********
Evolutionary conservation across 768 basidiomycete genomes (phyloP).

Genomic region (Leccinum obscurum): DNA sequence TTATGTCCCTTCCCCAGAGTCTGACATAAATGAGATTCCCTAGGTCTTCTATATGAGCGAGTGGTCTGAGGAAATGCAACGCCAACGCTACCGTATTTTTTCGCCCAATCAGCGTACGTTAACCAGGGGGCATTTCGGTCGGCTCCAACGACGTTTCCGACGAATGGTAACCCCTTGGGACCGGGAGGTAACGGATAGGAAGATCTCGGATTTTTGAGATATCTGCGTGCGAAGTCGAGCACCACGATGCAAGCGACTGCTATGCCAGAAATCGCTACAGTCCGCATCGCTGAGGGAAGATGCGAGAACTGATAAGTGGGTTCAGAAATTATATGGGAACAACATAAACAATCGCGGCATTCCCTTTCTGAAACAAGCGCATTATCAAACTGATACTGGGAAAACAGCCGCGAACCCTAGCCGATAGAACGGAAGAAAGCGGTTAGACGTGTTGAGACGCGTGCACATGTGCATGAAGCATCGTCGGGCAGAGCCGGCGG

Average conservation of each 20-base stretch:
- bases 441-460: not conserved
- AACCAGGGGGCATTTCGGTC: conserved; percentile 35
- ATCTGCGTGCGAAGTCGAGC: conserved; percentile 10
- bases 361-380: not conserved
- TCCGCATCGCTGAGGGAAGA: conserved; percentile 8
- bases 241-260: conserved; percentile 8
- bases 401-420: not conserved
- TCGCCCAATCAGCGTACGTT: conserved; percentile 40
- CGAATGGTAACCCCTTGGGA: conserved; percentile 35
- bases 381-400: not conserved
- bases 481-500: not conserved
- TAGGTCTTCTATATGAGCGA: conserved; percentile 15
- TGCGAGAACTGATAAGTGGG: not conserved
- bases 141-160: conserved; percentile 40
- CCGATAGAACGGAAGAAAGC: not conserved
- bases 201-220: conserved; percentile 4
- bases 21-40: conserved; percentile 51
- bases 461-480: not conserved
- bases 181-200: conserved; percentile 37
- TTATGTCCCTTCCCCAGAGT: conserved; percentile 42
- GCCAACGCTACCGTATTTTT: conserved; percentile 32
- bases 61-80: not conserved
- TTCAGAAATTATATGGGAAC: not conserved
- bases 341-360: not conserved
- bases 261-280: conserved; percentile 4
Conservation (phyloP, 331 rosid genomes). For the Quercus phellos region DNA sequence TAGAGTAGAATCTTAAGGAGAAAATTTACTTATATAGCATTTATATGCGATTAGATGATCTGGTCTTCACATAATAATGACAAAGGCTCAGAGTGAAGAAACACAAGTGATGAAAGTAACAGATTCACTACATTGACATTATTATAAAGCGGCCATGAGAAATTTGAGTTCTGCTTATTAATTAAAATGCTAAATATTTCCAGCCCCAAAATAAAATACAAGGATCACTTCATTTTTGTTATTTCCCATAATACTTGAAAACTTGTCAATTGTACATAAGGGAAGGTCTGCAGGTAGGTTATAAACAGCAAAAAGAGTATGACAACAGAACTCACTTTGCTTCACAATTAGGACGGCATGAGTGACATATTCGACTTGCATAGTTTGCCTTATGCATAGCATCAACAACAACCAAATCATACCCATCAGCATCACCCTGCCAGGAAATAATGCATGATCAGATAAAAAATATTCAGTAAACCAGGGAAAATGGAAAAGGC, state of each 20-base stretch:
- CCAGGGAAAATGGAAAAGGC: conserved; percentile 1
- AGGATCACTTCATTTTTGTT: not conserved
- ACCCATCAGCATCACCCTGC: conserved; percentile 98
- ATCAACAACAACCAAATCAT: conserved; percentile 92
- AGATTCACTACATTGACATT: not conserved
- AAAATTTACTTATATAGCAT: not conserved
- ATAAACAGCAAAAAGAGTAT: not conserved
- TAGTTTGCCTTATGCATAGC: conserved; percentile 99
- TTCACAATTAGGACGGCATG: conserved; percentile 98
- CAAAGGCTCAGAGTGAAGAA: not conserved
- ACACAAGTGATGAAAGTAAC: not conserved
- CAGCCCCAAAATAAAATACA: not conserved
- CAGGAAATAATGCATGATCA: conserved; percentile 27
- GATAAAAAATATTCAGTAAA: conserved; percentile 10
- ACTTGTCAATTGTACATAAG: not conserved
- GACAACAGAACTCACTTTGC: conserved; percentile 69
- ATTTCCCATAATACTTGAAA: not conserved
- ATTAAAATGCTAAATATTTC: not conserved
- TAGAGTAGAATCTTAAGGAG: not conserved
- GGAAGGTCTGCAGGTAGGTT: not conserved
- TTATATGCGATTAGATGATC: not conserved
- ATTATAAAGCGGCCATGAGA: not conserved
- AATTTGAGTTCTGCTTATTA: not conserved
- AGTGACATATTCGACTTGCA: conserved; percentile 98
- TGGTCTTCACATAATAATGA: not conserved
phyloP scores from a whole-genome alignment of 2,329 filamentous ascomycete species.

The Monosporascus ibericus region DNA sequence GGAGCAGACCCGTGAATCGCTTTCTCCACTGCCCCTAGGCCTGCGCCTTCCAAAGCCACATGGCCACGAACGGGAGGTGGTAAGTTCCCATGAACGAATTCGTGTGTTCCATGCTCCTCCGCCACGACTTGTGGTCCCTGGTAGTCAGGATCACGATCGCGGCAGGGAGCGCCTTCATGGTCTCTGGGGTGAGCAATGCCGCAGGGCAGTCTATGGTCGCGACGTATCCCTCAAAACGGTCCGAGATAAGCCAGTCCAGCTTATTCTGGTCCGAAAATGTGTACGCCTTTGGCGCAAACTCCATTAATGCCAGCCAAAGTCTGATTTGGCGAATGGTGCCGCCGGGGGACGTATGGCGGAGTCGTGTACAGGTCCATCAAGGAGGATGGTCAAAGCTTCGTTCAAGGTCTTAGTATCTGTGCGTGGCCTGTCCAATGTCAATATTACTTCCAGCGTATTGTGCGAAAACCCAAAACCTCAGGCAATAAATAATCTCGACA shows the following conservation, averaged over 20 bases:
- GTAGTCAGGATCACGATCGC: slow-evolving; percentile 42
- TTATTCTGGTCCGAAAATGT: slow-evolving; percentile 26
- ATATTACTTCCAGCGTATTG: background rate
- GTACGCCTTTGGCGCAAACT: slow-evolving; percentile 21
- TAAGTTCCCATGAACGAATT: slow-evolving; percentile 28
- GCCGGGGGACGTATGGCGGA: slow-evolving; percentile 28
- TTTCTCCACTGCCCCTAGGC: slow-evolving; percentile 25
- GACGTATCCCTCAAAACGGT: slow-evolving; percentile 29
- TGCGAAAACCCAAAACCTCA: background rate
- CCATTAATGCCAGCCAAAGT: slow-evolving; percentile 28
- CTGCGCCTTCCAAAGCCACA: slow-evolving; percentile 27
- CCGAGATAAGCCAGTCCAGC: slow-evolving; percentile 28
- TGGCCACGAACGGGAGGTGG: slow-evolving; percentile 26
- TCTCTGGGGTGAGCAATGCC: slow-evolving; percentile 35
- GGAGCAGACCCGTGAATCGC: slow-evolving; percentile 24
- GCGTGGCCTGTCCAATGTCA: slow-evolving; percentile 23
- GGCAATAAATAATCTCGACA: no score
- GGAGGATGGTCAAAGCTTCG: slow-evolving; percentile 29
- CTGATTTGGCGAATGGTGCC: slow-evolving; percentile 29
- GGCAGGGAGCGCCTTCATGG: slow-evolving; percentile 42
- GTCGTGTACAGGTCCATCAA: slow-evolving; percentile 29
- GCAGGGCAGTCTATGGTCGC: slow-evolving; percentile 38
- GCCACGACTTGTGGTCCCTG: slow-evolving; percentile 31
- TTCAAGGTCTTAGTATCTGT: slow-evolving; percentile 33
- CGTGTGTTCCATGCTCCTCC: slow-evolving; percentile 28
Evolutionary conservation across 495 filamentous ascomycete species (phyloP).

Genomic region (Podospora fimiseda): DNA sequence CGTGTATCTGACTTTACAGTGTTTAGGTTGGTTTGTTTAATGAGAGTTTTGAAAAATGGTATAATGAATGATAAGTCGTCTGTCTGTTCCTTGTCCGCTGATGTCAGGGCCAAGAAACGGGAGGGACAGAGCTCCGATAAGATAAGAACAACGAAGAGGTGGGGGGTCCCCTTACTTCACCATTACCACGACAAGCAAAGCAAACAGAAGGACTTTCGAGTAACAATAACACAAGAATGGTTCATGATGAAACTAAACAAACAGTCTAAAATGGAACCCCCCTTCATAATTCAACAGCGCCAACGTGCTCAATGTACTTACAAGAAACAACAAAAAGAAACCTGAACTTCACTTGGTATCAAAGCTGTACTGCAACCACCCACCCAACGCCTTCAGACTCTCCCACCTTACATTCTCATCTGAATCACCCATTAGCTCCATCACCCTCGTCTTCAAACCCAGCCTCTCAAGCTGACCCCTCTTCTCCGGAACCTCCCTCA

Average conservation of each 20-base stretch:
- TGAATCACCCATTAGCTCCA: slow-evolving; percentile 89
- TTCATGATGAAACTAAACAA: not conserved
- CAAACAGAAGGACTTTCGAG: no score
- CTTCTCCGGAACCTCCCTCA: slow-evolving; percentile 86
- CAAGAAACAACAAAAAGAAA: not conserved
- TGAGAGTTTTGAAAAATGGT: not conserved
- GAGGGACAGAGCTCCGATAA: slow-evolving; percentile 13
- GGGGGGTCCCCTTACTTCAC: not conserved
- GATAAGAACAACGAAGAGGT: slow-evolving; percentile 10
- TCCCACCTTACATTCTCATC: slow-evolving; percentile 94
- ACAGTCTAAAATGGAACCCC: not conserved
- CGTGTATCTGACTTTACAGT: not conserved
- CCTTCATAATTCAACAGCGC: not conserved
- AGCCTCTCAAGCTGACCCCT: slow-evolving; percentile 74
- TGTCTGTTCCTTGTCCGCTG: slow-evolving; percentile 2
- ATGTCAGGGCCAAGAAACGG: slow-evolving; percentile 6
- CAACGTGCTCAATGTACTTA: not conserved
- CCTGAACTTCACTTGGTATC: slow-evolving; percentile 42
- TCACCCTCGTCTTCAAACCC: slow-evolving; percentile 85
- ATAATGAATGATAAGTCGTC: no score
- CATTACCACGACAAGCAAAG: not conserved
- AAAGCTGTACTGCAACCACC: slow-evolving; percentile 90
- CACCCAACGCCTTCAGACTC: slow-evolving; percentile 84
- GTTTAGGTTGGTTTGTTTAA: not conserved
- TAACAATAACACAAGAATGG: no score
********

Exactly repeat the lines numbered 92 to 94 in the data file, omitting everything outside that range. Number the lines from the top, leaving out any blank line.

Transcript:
- GGGGGGTCCCCTTACTTCAC: not conserved
- GATAAGAACAACGAAGAGGT: slow-evolving; percentile 10
- TCCCACCTTACATTCTCATC: slow-evolving; percentile 94